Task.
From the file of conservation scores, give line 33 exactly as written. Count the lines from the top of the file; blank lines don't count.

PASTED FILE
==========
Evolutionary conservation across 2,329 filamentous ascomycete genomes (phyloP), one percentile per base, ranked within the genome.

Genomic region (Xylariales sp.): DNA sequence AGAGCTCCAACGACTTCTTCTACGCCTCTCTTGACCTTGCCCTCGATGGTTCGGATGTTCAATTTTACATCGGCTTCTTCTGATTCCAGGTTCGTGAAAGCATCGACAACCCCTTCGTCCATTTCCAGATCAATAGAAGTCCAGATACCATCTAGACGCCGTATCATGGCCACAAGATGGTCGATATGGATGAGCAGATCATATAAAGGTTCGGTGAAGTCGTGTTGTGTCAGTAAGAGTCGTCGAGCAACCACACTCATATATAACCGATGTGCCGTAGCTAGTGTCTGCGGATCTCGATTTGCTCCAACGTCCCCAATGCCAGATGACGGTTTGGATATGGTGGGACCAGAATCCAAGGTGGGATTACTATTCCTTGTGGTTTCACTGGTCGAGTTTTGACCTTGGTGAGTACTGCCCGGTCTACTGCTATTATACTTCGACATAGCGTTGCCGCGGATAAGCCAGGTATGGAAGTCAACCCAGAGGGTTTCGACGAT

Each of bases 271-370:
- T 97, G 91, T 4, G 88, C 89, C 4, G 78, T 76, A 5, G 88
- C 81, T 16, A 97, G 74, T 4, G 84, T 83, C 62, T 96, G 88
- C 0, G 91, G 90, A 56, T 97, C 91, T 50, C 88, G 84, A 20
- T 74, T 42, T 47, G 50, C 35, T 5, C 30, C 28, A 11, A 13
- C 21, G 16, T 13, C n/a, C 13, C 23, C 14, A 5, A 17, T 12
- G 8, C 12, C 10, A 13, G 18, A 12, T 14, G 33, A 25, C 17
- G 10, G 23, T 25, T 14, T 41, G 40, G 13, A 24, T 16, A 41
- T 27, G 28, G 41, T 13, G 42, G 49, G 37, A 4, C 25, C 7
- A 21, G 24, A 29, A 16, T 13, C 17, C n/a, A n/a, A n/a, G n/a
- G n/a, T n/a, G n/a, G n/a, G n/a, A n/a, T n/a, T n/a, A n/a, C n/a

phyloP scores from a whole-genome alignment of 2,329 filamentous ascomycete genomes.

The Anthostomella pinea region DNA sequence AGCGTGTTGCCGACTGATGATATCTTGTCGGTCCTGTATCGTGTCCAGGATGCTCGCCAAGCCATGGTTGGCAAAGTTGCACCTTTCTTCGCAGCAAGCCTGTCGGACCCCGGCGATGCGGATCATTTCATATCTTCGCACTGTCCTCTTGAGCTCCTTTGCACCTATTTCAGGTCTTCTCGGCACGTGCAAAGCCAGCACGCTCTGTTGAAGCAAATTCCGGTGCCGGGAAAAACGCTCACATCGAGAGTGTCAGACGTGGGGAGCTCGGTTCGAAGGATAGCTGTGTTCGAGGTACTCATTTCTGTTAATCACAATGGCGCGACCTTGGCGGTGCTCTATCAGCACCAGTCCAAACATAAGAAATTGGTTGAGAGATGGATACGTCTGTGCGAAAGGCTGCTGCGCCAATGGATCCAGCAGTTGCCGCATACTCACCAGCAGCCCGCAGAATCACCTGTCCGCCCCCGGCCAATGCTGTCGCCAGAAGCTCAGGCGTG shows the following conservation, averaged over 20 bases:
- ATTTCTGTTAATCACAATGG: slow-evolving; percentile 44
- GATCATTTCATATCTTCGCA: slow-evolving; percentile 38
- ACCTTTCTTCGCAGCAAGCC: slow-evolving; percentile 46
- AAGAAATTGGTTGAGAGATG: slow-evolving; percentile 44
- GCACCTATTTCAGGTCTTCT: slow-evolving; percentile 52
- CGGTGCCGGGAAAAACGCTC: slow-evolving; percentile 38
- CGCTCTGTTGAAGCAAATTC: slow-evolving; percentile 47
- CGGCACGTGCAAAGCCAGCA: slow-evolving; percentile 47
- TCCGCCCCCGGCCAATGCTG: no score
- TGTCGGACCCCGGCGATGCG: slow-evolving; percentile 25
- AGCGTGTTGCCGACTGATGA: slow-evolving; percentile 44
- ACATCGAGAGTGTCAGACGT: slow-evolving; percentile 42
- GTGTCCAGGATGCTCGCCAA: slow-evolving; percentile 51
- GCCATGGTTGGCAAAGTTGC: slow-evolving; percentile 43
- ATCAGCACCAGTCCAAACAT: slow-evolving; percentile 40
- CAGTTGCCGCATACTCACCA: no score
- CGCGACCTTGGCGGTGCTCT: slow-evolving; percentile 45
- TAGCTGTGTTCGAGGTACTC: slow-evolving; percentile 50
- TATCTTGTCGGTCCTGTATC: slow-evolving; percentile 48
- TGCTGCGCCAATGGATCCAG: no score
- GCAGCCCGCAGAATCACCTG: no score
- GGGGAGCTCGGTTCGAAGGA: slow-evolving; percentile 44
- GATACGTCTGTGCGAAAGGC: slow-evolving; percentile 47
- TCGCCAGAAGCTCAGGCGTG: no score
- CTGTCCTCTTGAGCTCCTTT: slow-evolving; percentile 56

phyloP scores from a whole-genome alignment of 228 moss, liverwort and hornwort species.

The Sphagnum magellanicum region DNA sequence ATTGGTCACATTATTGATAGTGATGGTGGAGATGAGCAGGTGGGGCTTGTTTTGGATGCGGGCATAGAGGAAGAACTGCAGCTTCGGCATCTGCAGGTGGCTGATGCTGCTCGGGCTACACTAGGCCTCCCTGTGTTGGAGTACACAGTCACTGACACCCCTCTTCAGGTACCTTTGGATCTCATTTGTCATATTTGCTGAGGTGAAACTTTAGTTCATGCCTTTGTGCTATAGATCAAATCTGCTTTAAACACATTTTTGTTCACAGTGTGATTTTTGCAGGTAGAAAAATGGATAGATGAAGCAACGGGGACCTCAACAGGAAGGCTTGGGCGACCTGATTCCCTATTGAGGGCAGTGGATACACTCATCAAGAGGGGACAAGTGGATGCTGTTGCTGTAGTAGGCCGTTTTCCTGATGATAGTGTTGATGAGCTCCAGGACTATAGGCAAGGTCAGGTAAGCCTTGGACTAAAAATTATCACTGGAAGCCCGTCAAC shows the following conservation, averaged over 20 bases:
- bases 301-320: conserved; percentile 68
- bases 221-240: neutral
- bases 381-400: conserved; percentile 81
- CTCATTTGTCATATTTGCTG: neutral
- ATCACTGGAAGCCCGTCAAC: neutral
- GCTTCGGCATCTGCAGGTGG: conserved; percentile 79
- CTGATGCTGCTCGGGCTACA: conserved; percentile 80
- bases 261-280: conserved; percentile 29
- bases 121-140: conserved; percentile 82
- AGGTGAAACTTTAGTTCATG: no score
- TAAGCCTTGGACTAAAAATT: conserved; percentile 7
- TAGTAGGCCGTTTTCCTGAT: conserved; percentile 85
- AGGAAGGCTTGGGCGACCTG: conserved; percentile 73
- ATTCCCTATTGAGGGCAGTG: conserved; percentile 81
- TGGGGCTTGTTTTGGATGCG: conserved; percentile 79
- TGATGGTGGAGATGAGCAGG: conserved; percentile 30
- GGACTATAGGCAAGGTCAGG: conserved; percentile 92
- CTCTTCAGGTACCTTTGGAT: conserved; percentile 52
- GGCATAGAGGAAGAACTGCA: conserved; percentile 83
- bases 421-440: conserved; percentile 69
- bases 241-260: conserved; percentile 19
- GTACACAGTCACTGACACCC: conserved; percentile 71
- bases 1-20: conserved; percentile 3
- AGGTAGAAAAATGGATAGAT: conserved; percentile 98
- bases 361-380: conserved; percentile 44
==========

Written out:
- TAGCTGTGTTCGAGGTACTC: slow-evolving; percentile 50